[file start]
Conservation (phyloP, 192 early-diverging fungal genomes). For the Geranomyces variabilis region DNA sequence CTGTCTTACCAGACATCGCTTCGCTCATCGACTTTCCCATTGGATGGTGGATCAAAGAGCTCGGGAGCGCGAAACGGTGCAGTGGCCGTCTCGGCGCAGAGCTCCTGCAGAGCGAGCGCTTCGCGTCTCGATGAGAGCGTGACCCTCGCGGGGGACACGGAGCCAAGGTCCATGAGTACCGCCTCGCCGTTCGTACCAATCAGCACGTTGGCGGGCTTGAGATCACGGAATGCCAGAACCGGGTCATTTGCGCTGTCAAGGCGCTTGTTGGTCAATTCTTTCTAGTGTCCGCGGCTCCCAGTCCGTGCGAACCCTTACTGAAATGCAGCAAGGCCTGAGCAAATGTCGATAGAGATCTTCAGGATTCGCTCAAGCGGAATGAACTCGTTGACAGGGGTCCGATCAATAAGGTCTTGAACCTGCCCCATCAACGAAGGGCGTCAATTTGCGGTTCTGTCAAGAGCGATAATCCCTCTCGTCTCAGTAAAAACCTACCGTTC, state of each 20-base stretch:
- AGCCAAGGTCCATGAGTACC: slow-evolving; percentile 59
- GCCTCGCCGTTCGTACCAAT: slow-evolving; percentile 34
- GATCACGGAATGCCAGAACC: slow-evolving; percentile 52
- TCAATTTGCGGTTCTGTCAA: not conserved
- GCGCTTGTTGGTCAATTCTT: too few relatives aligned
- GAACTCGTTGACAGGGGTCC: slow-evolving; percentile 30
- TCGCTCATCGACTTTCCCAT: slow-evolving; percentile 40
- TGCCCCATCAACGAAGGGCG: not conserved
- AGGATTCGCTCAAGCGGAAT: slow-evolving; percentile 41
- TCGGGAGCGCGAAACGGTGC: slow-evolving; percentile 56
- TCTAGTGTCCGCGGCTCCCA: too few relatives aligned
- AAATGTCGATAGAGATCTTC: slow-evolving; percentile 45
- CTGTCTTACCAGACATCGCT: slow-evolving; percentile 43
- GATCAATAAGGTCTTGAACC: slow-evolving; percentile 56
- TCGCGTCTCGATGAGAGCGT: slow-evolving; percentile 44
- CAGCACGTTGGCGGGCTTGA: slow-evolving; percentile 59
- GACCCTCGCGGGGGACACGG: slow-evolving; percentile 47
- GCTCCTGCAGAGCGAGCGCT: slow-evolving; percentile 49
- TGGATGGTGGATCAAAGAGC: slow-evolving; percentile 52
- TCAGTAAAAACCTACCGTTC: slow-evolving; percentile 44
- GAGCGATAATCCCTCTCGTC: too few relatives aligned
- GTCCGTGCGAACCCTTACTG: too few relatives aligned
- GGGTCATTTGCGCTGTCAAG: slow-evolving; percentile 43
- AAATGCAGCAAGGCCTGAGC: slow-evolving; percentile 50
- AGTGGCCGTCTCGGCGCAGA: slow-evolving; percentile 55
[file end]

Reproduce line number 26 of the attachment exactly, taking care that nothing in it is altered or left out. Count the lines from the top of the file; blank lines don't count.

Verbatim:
- AGTGGCCGTCTCGGCGCAGA: slow-evolving; percentile 55